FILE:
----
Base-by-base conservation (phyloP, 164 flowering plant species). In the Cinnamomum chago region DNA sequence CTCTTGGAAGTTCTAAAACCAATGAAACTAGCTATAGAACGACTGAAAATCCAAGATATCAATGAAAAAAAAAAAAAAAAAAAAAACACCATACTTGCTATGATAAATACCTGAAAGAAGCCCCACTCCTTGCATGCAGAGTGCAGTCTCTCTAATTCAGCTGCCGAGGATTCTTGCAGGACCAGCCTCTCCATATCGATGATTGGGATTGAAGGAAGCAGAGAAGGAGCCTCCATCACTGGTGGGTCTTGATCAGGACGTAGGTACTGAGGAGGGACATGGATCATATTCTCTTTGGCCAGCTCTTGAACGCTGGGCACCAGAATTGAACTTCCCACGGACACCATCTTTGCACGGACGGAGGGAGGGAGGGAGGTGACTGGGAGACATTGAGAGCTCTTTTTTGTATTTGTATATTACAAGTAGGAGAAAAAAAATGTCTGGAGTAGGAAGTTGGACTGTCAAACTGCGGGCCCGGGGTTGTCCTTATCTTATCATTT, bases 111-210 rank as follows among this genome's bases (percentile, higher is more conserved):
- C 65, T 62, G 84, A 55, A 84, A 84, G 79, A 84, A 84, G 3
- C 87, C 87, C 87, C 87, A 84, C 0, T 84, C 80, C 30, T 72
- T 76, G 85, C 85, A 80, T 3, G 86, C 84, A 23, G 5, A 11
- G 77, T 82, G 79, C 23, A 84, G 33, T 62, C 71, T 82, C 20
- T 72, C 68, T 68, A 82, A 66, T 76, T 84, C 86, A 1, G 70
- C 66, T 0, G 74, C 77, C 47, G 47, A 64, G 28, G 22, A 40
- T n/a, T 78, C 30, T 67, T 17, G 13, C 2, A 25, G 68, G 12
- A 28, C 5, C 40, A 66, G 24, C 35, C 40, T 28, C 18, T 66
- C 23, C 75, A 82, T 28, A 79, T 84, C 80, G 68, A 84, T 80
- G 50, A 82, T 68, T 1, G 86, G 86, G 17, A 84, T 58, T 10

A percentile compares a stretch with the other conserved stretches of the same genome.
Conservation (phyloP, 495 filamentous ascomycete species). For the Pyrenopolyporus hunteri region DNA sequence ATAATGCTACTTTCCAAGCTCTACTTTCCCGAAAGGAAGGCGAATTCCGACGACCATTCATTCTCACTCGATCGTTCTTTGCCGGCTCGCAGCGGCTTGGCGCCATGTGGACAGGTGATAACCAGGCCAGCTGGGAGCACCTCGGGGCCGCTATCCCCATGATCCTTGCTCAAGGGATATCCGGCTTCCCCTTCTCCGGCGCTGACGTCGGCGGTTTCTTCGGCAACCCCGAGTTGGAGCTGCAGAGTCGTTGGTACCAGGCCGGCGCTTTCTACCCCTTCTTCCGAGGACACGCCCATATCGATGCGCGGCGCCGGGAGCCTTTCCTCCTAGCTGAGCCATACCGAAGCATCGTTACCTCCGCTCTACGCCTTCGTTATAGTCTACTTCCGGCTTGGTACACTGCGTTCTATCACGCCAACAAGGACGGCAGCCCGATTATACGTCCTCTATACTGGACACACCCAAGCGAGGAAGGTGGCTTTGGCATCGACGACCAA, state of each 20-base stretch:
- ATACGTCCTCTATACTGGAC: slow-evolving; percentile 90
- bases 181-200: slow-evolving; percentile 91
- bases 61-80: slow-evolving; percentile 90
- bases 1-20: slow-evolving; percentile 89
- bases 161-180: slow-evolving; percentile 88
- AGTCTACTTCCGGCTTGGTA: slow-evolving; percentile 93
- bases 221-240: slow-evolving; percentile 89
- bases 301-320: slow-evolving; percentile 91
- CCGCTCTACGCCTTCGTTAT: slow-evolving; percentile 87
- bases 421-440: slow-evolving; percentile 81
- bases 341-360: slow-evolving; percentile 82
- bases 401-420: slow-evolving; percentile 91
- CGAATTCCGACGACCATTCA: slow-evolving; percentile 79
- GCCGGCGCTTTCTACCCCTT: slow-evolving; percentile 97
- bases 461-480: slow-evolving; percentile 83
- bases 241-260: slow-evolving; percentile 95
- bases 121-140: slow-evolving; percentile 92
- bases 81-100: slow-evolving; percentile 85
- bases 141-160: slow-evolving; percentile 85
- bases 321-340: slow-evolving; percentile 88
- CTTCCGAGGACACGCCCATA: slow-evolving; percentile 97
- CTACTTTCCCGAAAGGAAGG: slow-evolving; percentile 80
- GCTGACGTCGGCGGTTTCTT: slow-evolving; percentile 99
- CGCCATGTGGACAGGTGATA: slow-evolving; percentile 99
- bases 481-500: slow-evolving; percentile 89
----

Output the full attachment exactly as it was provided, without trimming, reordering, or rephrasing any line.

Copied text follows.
Base-by-base conservation (phyloP, 164 flowering plant species). In the Cinnamomum chago region DNA sequence CTCTTGGAAGTTCTAAAACCAATGAAACTAGCTATAGAACGACTGAAAATCCAAGATATCAATGAAAAAAAAAAAAAAAAAAAAAACACCATACTTGCTATGATAAATACCTGAAAGAAGCCCCACTCCTTGCATGCAGAGTGCAGTCTCTCTAATTCAGCTGCCGAGGATTCTTGCAGGACCAGCCTCTCCATATCGATGATTGGGATTGAAGGAAGCAGAGAAGGAGCCTCCATCACTGGTGGGTCTTGATCAGGACGTAGGTACTGAGGAGGGACATGGATCATATTCTCTTTGGCCAGCTCTTGAACGCTGGGCACCAGAATTGAACTTCCCACGGACACCATCTTTGCACGGACGGAGGGAGGGAGGGAGGTGACTGGGAGACATTGAGAGCTCTTTTTTGTATTTGTATATTACAAGTAGGAGAAAAAAAATGTCTGGAGTAGGAAGTTGGACTGTCAAACTGCGGGCCCGGGGTTGTCCTTATCTTATCATTT, bases 111-210 rank as follows among this genome's bases (percentile, higher is more conserved):
- C 65, T 62, G 84, A 55, A 84, A 84, G 79, A 84, A 84, G 3
- C 87, C 87, C 87, C 87, A 84, C 0, T 84, C 80, C 30, T 72
- T 76, G 85, C 85, A 80, T 3, G 86, C 84, A 23, G 5, A 11
- G 77, T 82, G 79, C 23, A 84, G 33, T 62, C 71, T 82, C 20
- T 72, C 68, T 68, A 82, A 66, T 76, T 84, C 86, A 1, G 70
- C 66, T 0, G 74, C 77, C 47, G 47, A 64, G 28, G 22, A 40
- T n/a, T 78, C 30, T 67, T 17, G 13, C 2, A 25, G 68, G 12
- A 28, C 5, C 40, A 66, G 24, C 35, C 40, T 28, C 18, T 66
- C 23, C 75, A 82, T 28, A 79, T 84, C 80, G 68, A 84, T 80
- G 50, A 82, T 68, T 1, G 86, G 86, G 17, A 84, T 58, T 10

A percentile compares a stretch with the other conserved stretches of the same genome.
Conservation (phyloP, 495 filamentous ascomycete species). For the Pyrenopolyporus hunteri region DNA sequence ATAATGCTACTTTCCAAGCTCTACTTTCCCGAAAGGAAGGCGAATTCCGACGACCATTCATTCTCACTCGATCGTTCTTTGCCGGCTCGCAGCGGCTTGGCGCCATGTGGACAGGTGATAACCAGGCCAGCTGGGAGCACCTCGGGGCCGCTATCCCCATGATCCTTGCTCAAGGGATATCCGGCTTCCCCTTCTCCGGCGCTGACGTCGGCGGTTTCTTCGGCAACCCCGAGTTGGAGCTGCAGAGTCGTTGGTACCAGGCCGGCGCTTTCTACCCCTTCTTCCGAGGACACGCCCATATCGATGCGCGGCGCCGGGAGCCTTTCCTCCTAGCTGAGCCATACCGAAGCATCGTTACCTCCGCTCTACGCCTTCGTTATAGTCTACTTCCGGCTTGGTACACTGCGTTCTATCACGCCAACAAGGACGGCAGCCCGATTATACGTCCTCTATACTGGACACACCCAAGCGAGGAAGGTGGCTTTGGCATCGACGACCAA, state of each 20-base stretch:
- ATACGTCCTCTATACTGGAC: slow-evolving; percentile 90
- bases 181-200: slow-evolving; percentile 91
- bases 61-80: slow-evolving; percentile 90
- bases 1-20: slow-evolving; percentile 89
- bases 161-180: slow-evolving; percentile 88
- AGTCTACTTCCGGCTTGGTA: slow-evolving; percentile 93
- bases 221-240: slow-evolving; percentile 89
- bases 301-320: slow-evolving; percentile 91
- CCGCTCTACGCCTTCGTTAT: slow-evolving; percentile 87
- bases 421-440: slow-evolving; percentile 81
- bases 341-360: slow-evolving; percentile 82
- bases 401-420: slow-evolving; percentile 91
- CGAATTCCGACGACCATTCA: slow-evolving; percentile 79
- GCCGGCGCTTTCTACCCCTT: slow-evolving; percentile 97
- bases 461-480: slow-evolving; percentile 83
- bases 241-260: slow-evolving; percentile 95
- bases 121-140: slow-evolving; percentile 92
- bases 81-100: slow-evolving; percentile 85
- bases 141-160: slow-evolving; percentile 85
- bases 321-340: slow-evolving; percentile 88
- CTTCCGAGGACACGCCCATA: slow-evolving; percentile 97
- CTACTTTCCCGAAAGGAAGG: slow-evolving; percentile 80
- GCTGACGTCGGCGGTTTCTT: slow-evolving; percentile 99
- CGCCATGTGGACAGGTGATA: slow-evolving; percentile 99
- bases 481-500: slow-evolving; percentile 89